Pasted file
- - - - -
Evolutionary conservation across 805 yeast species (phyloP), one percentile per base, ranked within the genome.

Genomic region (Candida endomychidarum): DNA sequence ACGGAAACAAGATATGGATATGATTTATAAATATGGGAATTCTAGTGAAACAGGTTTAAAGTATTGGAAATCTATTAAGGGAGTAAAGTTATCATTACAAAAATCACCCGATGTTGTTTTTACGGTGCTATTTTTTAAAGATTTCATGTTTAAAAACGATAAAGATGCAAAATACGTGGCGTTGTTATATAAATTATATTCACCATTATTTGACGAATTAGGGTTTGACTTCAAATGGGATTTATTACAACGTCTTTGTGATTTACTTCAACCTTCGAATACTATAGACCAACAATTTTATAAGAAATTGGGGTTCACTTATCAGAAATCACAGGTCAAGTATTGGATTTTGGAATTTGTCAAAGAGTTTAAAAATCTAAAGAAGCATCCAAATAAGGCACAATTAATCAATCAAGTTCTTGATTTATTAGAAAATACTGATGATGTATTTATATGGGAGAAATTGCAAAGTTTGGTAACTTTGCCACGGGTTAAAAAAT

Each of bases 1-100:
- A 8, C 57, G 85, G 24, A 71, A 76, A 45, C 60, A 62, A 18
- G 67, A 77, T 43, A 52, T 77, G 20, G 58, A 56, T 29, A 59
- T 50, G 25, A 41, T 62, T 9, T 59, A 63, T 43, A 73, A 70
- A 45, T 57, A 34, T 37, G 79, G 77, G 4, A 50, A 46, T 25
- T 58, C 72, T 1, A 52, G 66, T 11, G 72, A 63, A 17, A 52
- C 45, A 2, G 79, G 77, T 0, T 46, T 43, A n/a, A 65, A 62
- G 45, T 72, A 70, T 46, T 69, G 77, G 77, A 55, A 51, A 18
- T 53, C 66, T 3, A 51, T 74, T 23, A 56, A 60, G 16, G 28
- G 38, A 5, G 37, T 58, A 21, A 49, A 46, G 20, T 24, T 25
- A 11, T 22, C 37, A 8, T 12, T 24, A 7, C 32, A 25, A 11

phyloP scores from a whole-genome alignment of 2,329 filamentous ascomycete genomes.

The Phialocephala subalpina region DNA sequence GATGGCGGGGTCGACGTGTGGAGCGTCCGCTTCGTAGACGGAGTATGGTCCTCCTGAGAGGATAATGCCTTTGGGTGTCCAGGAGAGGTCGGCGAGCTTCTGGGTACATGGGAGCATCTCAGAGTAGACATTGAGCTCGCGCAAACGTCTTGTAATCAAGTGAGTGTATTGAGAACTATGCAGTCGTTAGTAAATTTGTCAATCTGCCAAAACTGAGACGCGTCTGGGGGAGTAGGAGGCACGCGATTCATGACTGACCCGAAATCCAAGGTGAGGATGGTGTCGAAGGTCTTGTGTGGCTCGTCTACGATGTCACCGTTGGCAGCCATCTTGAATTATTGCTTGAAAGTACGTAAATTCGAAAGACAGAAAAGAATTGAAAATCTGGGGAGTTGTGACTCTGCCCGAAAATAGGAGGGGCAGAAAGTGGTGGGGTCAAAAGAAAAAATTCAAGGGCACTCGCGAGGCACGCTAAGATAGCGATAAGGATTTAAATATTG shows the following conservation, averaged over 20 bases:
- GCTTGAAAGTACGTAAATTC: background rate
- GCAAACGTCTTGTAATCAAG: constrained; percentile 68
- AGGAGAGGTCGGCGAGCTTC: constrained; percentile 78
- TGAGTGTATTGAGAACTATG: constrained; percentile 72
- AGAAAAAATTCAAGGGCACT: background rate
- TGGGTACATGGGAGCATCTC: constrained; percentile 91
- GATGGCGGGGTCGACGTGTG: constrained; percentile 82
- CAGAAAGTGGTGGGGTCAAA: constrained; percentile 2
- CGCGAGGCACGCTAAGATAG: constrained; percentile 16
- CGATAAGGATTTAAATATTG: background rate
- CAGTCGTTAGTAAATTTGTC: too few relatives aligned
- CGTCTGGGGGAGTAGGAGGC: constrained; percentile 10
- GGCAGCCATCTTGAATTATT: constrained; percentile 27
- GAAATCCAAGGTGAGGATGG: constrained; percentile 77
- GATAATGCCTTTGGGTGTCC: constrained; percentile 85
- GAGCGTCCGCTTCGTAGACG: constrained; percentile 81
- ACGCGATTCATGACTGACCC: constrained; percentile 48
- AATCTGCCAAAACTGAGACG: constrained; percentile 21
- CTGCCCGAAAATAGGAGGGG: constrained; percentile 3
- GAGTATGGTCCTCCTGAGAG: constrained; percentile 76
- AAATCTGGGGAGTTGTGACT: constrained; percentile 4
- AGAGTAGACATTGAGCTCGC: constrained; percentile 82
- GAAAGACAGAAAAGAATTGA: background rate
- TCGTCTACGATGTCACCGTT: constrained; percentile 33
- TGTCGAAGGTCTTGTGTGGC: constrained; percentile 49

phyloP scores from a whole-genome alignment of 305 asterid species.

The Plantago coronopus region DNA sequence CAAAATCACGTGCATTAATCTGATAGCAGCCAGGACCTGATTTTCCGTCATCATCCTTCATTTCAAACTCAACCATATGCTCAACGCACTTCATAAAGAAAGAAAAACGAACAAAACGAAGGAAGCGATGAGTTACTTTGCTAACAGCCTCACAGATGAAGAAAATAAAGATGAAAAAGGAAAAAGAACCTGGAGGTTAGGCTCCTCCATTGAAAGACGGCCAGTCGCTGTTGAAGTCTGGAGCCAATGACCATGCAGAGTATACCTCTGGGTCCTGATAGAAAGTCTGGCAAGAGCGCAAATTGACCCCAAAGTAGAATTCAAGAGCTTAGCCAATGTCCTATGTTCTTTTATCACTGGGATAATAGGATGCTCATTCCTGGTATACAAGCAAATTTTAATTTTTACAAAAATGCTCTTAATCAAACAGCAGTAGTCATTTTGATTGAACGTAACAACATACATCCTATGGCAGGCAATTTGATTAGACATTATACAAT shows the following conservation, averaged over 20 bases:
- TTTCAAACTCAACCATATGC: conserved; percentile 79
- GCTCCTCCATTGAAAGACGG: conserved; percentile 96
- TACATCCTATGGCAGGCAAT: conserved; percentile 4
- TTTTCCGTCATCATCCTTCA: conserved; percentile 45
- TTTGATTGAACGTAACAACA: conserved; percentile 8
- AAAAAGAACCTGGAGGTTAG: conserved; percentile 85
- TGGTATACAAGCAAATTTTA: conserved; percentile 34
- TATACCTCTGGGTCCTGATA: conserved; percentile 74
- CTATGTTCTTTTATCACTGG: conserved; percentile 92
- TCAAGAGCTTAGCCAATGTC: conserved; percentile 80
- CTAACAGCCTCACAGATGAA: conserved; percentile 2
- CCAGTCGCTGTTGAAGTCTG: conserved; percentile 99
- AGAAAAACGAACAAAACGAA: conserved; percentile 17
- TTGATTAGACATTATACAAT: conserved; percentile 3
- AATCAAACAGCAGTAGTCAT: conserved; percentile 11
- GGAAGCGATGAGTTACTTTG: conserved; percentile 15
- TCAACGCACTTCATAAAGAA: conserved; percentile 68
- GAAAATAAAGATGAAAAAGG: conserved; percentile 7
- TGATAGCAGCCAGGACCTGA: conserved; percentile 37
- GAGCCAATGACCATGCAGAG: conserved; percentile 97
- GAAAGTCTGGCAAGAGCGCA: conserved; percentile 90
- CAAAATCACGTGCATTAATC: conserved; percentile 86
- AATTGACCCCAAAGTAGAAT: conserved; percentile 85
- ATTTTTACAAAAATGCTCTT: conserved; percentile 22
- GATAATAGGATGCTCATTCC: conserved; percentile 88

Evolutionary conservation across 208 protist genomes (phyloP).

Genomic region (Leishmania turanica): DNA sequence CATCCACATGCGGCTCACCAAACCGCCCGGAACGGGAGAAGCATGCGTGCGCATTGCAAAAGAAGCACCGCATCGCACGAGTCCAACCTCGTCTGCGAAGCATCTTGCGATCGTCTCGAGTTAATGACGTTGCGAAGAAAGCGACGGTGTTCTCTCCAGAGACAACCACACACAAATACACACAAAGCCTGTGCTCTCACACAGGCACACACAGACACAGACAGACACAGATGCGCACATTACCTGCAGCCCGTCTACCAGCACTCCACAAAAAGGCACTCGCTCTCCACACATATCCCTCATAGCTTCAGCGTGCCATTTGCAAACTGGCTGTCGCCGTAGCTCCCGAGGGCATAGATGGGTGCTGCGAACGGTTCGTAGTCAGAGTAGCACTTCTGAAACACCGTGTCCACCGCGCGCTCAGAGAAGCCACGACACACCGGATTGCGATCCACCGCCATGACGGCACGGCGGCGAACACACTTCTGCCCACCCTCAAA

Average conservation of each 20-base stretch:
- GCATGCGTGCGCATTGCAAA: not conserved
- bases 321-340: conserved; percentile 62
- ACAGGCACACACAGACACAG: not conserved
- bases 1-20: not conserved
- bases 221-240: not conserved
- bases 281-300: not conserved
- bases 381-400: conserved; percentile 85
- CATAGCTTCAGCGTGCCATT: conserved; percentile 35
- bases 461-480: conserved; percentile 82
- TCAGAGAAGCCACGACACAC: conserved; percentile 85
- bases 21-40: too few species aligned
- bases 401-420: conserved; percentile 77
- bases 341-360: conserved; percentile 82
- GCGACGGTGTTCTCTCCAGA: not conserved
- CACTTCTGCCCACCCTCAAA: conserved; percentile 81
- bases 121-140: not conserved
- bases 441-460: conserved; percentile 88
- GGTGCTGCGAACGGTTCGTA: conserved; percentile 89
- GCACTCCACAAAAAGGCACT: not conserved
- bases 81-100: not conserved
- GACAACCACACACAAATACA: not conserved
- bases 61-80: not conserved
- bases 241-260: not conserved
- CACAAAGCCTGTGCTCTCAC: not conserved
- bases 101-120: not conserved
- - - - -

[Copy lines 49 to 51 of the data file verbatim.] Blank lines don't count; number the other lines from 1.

- TGGTATACAAGCAAATTTTA: conserved; percentile 34
- TATACCTCTGGGTCCTGATA: conserved; percentile 74
- CTATGTTCTTTTATCACTGG: conserved; percentile 92